This month, the US Army raised another Typhon Mid-Range Capabilities (MRC) land-attack missile unit for use in the western Pacific against China. The system, firing the SM-6 air defense missile, is repurposed for land strikes.
Along with the Tomahawk, the system bridges a range gap uncovered by the 500-km Precision Strike Missile (PrSM) and the 2000-km-plus range under-developed Long Range Hypersonic Weapon (LRHW).
During exercises, the US also deployed the SM-6 variant of the Typhon MRC in September 2023 on the Danish island of Bornholm in the Baltic Sea. While it is unclear whether the launcher is still in the feature, China and Russia have objected to the system’s deployment.
Moscow had notably argued that the US had long wanted to introduce the system and was only waiting for the collapse of the Intermediate-Range Nuclear Forces (INF) Treaty that prohibited the fielding of the system.
Official US literature suggests the MRC Typhon is not a standalone weapon that operates independently but complements other air and possible land actions on adversary militaries.
New Missiles’ Use
A press release identified the Delta Battery, 5th Battalion, 3rd Field Artillery Regiment, 1 Multi-Domain Task Force as the “second battery” that now operates an MRC Typhon system. This unit was raised at the Joint Base Lewis-McChord in Washington.
“The MRC Launcher can fire the Standard Missile – 6 (SM-6) and Tomahawk Land Attack Missile (TLAM). These missiles allow the Army to prosecute maritime and land targets in support of multi-domain operations,” the statement said.
It is unclear if this latest unit can fire either the SM-6 or the Tomahawk. But it would be prudent to assume that for flexibility purposes and given the dynamic nature of threats presented in the event of a conflict with Russia or China, a unit would have both missiles at its disposal.
Possibly, the unique region and the location of the battery might decide a slightly higher number of either of the two missiles. For instance, the SM-6 also possesses anti-ship capability, making it more suitable for forward locations facing naval threats.
In this case, it could be China or Bornholm. Bornholm can also hold a few Tomahawk Typhon units to strike the Russian Baltic exclave of Kaliningrad. But the Pacific seems to primarily be the focus, based on statements of US Army officials.
“The activation of Delta Battery, 5-3 FA expands our Long-Range Fires Battalion capacity to support our Joint Indo-Pacific Mission – providing a credible, land-based maritime strike capability. Elements of this battery are already projected to operate in the Pacific later this year,” Lt Col Blane, commander of the 5th Battalion, 3rd Field Artillery Regiment, was quoted in one report.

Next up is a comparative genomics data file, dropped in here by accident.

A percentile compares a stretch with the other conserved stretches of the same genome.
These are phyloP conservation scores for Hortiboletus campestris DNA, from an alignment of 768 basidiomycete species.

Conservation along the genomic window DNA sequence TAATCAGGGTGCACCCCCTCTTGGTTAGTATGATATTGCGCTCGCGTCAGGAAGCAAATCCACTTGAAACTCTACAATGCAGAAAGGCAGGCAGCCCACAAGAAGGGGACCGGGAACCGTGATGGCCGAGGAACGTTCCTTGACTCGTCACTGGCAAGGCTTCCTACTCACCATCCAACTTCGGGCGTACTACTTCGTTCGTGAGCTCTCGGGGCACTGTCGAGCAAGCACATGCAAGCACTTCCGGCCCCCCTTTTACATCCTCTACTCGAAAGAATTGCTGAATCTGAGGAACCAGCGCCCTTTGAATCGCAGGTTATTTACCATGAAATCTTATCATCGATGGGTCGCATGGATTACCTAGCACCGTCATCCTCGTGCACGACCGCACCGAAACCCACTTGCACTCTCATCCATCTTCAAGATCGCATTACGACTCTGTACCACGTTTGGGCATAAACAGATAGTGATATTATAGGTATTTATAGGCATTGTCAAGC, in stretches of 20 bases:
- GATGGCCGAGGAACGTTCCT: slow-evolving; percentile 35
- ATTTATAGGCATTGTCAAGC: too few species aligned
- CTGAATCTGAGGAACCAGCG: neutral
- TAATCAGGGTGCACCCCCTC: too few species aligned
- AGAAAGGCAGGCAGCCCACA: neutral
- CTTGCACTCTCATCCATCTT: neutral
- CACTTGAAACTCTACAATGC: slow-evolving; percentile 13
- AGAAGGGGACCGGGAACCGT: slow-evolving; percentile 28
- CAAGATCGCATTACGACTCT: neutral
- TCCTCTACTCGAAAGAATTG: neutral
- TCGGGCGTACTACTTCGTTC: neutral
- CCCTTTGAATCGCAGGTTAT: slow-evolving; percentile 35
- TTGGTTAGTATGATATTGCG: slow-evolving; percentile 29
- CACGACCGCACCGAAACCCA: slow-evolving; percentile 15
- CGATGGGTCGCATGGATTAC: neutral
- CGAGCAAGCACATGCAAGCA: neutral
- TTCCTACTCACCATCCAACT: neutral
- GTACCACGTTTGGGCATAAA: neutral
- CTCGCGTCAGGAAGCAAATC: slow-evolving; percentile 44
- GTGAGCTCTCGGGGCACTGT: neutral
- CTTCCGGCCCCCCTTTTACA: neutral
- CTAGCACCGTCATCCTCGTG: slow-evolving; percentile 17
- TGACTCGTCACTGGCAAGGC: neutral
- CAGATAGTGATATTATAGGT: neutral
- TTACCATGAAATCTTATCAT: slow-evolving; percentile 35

The exact location in the Pacific, however, remains a mystery. US Army Pacific commander General Charles Flynn told journalists on the sidelines of the Halifax International Security Forum in November 2023 that the Typhon will be deployed to the Indo-Pacific in 2024.
“We have tested them and have a battery or two of them today. In 2024, we intend to deploy that system in your region. I’m not going to say where and when. But I will say that we will deploy them,” Flynn said.
However, the Typhon MRC’s missiles and the dynamics of their composition and location are purely in the realm of speculation, considering the US Army has released very little information on the system and even the first battery that was activated.
What Is The Typhon System?
The Tomahawk and the SM-6 are a part of the Typhon system, where the missiles are fired from the Mk.41 universal launchers to strike China and Russia’s forward bases. The Tomahawk version of the Typhon was test-fired late in June 2023. The naval version of the land-fired Tomahawk was unveiled a month later in July.
Meanwhile, the SM-6 version of the Typhon was “rehearsed” in its road-mobile form in September 2022 under the US European Command, EurAsian Times reported. The rehearsal showed containers on articulated trucks claimed to be carrying the SM-6.
The MRC/Typhon system bridges the range gap between the 482-kilometer range of Precision Strike Missile (PrSM) and the 2776-kilometer range of the US Army’s hypersonic Long-Range Hypersonic Weapon (LRHW). In other words, it requires missiles to reach targets up to 1,800 km away.
Interestingly, the Tomahawk and the Naval Strike Missile (NSM) – of the Navy/Marine Corps Expeditionary Ship Interdiction System (NMESIS) – are part of a larger US Marine Corps (USMC) island-hopping strategy of firing anti-ship missiles on Chinese warships from friendly nations’ islands in the South and East China Seas.
The NMESIS, too, undertook its third test-firing earlier in July 2023.